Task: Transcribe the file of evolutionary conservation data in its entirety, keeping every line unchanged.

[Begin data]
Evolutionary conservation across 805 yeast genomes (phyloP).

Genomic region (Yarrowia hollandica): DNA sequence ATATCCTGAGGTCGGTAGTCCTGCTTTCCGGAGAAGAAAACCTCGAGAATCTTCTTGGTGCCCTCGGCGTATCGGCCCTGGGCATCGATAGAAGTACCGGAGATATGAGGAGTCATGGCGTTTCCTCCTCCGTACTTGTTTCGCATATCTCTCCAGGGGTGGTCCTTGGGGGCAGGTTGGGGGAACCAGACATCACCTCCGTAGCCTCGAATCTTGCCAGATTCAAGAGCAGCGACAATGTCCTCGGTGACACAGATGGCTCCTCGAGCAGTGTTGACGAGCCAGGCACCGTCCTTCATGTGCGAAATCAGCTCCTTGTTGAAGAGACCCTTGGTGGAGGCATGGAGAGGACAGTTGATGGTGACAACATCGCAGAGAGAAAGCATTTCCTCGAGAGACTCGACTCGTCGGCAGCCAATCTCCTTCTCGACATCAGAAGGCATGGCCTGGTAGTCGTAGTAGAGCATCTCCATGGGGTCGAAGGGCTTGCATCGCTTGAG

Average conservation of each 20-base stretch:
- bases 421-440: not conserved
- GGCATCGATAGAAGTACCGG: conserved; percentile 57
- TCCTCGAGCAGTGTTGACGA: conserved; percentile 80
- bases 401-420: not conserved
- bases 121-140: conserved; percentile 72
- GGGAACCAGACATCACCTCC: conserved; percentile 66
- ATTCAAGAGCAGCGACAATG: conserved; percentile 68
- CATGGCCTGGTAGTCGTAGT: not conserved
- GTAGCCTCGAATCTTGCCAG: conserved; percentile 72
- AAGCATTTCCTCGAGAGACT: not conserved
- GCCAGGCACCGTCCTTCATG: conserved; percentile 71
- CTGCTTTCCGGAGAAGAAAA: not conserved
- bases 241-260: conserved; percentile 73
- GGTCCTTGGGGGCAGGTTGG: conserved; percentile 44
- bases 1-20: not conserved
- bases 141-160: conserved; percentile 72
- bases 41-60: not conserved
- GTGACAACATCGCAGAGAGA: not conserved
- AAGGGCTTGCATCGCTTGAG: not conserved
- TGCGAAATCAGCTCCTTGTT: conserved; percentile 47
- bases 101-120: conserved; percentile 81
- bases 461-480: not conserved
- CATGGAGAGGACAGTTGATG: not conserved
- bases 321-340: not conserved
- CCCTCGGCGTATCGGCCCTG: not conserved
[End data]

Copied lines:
Evolutionary conservation across 805 yeast genomes (phyloP).

Genomic region (Yarrowia hollandica): DNA sequence ATATCCTGAGGTCGGTAGTCCTGCTTTCCGGAGAAGAAAACCTCGAGAATCTTCTTGGTGCCCTCGGCGTATCGGCCCTGGGCATCGATAGAAGTACCGGAGATATGAGGAGTCATGGCGTTTCCTCCTCCGTACTTGTTTCGCATATCTCTCCAGGGGTGGTCCTTGGGGGCAGGTTGGGGGAACCAGACATCACCTCCGTAGCCTCGAATCTTGCCAGATTCAAGAGCAGCGACAATGTCCTCGGTGACACAGATGGCTCCTCGAGCAGTGTTGACGAGCCAGGCACCGTCCTTCATGTGCGAAATCAGCTCCTTGTTGAAGAGACCCTTGGTGGAGGCATGGAGAGGACAGTTGATGGTGACAACATCGCAGAGAGAAAGCATTTCCTCGAGAGACTCGACTCGTCGGCAGCCAATCTCCTTCTCGACATCAGAAGGCATGGCCTGGTAGTCGTAGTAGAGCATCTCCATGGGGTCGAAGGGCTTGCATCGCTTGAG

Average conservation of each 20-base stretch:
- bases 421-440: not conserved
- GGCATCGATAGAAGTACCGG: conserved; percentile 57
- TCCTCGAGCAGTGTTGACGA: conserved; percentile 80
- bases 401-420: not conserved
- bases 121-140: conserved; percentile 72
- GGGAACCAGACATCACCTCC: conserved; percentile 66
- ATTCAAGAGCAGCGACAATG: conserved; percentile 68
- CATGGCCTGGTAGTCGTAGT: not conserved
- GTAGCCTCGAATCTTGCCAG: conserved; percentile 72
- AAGCATTTCCTCGAGAGACT: not conserved
- GCCAGGCACCGTCCTTCATG: conserved; percentile 71
- CTGCTTTCCGGAGAAGAAAA: not conserved
- bases 241-260: conserved; percentile 73
- GGTCCTTGGGGGCAGGTTGG: conserved; percentile 44
- bases 1-20: not conserved
- bases 141-160: conserved; percentile 72
- bases 41-60: not conserved
- GTGACAACATCGCAGAGAGA: not conserved
- AAGGGCTTGCATCGCTTGAG: not conserved
- TGCGAAATCAGCTCCTTGTT: conserved; percentile 47
- bases 101-120: conserved; percentile 81
- bases 461-480: not conserved
- CATGGAGAGGACAGTTGATG: not conserved
- bases 321-340: not conserved
- CCCTCGGCGTATCGGCCCTG: not conserved